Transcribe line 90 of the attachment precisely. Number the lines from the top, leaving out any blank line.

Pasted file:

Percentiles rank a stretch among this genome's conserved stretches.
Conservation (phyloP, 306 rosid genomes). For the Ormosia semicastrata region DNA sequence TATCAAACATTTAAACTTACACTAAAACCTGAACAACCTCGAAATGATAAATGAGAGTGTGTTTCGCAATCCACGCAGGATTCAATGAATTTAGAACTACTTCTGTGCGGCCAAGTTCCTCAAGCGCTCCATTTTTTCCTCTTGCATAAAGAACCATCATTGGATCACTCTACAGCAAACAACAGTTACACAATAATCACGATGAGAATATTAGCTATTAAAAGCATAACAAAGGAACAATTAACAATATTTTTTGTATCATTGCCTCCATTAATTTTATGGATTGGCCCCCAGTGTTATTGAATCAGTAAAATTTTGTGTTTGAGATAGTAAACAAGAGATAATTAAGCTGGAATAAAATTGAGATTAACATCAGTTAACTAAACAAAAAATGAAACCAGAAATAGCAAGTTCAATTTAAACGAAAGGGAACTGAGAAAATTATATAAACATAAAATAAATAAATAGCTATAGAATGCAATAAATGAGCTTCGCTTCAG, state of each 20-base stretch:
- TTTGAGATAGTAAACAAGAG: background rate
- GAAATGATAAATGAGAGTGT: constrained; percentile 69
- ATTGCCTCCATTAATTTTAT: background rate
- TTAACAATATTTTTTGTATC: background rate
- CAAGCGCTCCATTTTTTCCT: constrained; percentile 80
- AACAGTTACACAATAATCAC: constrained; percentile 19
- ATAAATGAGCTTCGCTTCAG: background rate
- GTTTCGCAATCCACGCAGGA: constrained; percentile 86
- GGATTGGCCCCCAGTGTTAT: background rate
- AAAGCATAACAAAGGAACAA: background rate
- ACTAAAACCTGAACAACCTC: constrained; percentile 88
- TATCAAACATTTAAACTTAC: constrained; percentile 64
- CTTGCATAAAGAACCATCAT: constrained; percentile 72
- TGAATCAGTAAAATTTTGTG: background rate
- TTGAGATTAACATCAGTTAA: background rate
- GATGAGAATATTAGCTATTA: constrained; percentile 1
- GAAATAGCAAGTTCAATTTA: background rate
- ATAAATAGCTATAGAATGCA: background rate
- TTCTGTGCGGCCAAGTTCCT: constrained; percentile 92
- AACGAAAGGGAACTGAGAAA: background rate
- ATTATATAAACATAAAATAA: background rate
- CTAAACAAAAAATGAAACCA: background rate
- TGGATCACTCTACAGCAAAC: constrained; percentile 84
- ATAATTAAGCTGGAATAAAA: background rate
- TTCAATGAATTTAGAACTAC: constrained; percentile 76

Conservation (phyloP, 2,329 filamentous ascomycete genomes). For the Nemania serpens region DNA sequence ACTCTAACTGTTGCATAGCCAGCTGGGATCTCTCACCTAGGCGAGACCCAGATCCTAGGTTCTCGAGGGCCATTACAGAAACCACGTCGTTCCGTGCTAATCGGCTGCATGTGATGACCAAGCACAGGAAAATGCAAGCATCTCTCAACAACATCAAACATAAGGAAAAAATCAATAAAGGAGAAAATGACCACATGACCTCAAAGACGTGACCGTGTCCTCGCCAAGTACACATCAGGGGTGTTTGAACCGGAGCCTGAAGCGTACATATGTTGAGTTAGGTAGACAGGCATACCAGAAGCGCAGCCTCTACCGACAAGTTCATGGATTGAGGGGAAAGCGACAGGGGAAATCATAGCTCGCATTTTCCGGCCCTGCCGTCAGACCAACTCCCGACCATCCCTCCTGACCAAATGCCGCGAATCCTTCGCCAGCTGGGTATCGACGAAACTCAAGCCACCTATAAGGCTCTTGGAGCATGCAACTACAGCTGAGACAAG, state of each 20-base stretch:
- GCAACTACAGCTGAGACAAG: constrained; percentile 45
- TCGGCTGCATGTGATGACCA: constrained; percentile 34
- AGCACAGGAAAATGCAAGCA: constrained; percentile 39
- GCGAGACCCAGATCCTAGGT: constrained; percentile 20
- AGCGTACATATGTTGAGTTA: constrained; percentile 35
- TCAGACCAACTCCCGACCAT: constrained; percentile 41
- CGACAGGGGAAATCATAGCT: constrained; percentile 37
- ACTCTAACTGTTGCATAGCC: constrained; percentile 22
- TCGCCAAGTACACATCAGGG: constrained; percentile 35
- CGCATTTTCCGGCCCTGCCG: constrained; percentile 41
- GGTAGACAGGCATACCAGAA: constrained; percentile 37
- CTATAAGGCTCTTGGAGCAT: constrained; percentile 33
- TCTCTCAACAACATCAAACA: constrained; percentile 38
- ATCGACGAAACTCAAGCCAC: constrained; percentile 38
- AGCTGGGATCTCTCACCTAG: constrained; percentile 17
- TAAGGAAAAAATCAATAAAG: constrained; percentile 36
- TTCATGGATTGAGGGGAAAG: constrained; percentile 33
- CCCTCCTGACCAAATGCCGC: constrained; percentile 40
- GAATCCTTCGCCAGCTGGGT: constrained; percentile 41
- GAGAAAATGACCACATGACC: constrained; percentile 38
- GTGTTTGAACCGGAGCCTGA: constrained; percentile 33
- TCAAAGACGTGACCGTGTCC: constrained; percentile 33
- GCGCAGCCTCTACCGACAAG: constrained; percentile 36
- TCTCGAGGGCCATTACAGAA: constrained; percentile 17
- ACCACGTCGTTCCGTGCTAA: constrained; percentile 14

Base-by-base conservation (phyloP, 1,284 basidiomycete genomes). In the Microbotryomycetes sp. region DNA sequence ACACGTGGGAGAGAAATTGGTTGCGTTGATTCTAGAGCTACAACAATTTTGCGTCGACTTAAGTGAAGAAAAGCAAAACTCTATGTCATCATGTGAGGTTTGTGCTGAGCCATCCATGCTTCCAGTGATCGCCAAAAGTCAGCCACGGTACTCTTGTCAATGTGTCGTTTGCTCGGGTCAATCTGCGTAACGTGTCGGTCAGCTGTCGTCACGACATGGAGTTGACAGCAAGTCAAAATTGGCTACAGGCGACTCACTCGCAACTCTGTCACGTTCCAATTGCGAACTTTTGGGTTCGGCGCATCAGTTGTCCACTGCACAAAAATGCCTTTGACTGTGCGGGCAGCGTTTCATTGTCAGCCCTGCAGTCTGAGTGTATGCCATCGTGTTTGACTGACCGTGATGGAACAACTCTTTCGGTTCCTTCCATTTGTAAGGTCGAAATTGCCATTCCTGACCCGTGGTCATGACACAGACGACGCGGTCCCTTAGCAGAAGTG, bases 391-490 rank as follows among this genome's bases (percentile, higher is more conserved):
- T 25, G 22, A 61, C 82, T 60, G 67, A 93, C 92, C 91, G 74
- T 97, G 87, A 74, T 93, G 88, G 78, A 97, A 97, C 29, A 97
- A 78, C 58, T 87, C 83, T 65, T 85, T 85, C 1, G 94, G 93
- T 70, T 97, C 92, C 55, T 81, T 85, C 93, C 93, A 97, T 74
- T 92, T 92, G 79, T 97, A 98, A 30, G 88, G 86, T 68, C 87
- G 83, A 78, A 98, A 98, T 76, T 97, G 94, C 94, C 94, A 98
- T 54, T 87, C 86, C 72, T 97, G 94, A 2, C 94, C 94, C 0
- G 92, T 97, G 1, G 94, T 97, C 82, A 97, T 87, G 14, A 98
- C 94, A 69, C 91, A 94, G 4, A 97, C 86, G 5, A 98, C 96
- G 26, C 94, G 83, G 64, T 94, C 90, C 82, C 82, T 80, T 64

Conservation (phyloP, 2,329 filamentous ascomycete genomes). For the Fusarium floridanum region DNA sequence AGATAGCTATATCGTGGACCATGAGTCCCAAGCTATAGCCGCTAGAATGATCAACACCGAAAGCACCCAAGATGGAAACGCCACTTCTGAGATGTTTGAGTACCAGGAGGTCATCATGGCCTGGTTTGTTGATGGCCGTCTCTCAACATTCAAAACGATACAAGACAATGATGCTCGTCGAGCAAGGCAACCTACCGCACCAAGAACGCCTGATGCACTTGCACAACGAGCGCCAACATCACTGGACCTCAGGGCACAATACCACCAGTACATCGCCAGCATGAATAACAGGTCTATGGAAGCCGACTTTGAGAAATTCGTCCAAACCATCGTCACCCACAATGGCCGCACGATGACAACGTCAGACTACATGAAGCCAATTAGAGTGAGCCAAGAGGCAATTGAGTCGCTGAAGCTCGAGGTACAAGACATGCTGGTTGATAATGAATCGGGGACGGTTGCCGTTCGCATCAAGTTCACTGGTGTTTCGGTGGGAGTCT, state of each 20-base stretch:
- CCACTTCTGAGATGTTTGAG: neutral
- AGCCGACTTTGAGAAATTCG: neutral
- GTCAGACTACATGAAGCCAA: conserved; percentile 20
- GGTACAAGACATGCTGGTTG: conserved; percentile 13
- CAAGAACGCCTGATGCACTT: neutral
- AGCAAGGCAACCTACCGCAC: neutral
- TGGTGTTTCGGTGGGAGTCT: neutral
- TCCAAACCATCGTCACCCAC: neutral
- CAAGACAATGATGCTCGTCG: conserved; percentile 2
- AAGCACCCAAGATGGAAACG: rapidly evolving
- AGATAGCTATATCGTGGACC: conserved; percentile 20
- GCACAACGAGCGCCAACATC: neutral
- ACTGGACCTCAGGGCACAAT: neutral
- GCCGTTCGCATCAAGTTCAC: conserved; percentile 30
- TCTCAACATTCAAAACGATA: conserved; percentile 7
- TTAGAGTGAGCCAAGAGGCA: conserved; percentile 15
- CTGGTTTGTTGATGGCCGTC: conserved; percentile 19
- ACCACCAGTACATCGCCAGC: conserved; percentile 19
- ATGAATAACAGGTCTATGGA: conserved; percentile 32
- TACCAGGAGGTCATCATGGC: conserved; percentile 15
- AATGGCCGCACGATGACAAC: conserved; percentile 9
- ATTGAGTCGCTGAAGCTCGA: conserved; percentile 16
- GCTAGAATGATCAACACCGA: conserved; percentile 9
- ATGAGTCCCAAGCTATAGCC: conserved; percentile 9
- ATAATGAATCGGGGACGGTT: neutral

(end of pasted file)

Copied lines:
- ATAATGAATCGGGGACGGTT: neutral